WU, PROFESSOR OF CHINESE AND HUMANITIES
Perhaps no faculty member has personified Chinese culture to Reed students
more than Charles Wu. In keeping with his mission to serve as a
bridge for cross-cultural understanding and the colleges goal
to establish an inter-disciplinary Chinese studies program, Wu has worked
both inside and outside the classroom to immerse the campus in his native
In 1988 Wu and Hyong Rhew became the first-ever professors of Chinese
literature and language at Reed. The challenge to build a full-fledged
program appealed to Wu, a scholar trained in literature who had spent
many years teaching both English and Chinese. He helped lay the foundation
for a range of modern Chinese language courses and taught twentieth-century
Chinese literature courses in fiction, poetry, drama, and film. He also
helped develop Humanities 230, an innovative course that studies the foundations
of Chinese civilization through an inter-disciplinary lens.
As a native of China who moved to the U.S. in 1980, Wu brought to Reed
a unique bicultural perspective, one enhanced by both his Western academic
training and his intimate knowledge of the turbulent times that shaped
the contemporary literature he teaches. I have strived to ensure
the authenticity of the material I teach and share my insights based on
the latest critical theories as well as my own insiders
point of view, he explains.
Scholars in the West, Wu explains, have long studied Chinas traditional
culture. But the resurgence of the country is attracting increasing attention
to its more recent and lesser-known changes in an array of disciplines,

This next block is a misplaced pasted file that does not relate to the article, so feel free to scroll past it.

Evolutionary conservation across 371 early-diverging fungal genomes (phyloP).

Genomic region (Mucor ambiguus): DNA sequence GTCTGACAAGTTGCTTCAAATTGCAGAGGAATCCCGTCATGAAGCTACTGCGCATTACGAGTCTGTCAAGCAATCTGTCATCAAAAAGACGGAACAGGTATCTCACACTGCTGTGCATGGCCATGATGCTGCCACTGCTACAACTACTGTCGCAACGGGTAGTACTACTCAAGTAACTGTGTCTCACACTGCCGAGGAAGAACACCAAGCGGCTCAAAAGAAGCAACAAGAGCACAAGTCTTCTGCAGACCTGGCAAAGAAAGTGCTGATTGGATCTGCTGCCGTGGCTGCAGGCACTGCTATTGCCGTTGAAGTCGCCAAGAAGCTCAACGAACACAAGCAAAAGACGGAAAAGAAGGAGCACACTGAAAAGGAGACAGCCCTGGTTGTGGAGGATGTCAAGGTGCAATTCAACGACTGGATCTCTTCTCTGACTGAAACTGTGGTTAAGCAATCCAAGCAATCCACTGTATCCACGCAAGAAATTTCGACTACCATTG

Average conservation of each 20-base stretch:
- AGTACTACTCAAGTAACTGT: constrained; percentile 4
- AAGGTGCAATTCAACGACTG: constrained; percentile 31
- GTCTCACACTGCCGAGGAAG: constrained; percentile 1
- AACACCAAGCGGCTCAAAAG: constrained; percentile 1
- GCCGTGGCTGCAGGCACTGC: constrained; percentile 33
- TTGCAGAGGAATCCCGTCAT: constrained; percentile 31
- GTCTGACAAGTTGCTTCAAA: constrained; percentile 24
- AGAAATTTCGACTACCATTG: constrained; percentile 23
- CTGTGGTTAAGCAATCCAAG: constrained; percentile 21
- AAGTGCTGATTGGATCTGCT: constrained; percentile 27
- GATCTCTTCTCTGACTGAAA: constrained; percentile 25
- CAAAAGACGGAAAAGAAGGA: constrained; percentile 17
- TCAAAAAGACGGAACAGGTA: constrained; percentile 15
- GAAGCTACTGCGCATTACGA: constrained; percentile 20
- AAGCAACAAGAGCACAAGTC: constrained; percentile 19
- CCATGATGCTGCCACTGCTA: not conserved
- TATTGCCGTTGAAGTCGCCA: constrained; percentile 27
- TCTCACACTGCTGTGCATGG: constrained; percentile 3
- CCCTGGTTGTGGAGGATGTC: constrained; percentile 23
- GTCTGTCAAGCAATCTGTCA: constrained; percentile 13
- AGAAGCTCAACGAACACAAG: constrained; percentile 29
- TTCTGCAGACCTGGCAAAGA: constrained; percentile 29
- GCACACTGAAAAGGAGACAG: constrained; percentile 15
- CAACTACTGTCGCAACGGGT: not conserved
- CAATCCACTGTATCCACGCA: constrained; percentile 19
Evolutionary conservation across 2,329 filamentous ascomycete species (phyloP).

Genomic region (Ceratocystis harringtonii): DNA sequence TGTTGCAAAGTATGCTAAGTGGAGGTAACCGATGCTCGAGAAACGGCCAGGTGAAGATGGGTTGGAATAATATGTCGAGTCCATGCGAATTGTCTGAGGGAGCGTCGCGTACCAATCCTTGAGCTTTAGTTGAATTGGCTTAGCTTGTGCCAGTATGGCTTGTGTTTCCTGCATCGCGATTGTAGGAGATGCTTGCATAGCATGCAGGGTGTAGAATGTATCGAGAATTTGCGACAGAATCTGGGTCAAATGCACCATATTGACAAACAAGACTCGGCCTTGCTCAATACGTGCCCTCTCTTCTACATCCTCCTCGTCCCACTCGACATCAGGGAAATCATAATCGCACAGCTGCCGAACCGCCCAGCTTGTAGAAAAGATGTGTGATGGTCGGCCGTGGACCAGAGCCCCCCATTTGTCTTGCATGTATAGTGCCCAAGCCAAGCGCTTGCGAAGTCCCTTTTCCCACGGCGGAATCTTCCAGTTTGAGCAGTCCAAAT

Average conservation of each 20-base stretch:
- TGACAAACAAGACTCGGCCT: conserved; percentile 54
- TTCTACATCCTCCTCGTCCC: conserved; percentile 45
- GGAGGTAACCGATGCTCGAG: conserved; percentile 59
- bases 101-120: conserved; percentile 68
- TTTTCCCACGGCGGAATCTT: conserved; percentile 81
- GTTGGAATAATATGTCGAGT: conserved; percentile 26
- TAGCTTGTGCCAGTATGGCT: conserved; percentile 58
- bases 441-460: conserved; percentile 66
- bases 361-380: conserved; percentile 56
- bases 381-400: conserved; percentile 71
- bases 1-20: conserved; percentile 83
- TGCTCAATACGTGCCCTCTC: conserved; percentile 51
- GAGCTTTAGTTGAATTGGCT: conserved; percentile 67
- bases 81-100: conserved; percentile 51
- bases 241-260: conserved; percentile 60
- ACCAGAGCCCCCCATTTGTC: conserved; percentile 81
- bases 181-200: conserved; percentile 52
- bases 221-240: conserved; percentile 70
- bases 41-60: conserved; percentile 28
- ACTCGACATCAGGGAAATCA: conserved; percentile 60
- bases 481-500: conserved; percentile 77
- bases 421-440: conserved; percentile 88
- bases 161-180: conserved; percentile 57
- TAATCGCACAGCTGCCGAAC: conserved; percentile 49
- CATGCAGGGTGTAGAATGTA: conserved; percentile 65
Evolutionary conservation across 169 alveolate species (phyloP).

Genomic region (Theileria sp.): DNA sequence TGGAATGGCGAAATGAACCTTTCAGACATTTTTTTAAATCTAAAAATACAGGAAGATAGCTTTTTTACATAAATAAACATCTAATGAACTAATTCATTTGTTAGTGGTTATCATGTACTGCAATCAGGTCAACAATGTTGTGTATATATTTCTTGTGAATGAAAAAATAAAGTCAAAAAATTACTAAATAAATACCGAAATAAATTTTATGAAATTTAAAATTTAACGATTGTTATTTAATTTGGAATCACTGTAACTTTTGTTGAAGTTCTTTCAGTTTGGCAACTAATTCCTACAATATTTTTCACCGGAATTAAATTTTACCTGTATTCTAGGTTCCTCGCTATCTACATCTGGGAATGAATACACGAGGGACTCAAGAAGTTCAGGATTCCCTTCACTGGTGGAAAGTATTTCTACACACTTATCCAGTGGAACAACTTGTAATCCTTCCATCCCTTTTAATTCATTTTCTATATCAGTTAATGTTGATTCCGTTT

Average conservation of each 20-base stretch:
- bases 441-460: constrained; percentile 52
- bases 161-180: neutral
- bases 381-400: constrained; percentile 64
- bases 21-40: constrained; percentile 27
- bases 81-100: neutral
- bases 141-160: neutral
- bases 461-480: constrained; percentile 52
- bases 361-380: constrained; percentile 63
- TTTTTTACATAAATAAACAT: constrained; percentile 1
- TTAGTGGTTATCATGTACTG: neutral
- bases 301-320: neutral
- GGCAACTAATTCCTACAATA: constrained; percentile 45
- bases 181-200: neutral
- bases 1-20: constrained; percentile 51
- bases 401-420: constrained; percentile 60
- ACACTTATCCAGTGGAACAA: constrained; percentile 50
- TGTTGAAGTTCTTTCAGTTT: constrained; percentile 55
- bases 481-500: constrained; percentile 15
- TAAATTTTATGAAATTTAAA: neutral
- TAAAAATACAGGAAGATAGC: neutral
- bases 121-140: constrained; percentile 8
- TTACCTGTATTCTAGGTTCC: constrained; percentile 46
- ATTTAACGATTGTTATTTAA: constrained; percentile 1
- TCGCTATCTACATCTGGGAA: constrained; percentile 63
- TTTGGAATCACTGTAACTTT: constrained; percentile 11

such as its recent sociopolitical history, intellectual history, literature,
cinema, and other art fields. Modern Chinese culture, says Wu, deserves
to be critically examined, but with the best possible academic objectivity
Thanks in large part to Wu, students can encounter modern Chinese culture
beyond Reeds classrooms. Wu helped create Chinese study-abroad opportunities
for students by forming affiliations with four Chinese universities. He
also plays a major role in bringing a Chinese language scholar and other
cultural events to Reed each year. I feel quite strongly that we
need a presence of Chinese culture on this campus for the curriculum to
make sense to our students, he explains.
His passion for infusing a cultural component has been instrumental to
the programs growth at Reed, Wus colleagues say. Hes
been very, very important in a holistic way, says Rhew. Douglas
Fix, professor of Chinese history and chair of Chinese humanities, adds
that he strongly hopes Wu continues to lure Chinese notables to campus
in his role of professor emeritus.
Wu says he does intend to remain connected with Reed through academic
collaborations, as well as to connect with the larger community.
For now he rejoices in reading the email stories of former students who
have embarked on careers related to China. Not surprisingly, he says these
ongoing relationships are the most rewarding part of his job. The
contacts these students have maintained with me after their graduation,
Wu says, are a constant source of joy.
|Freelance writer Dan Sadowsky wrote
about Kalista Smith 01 in the February 2002 issue of Reed.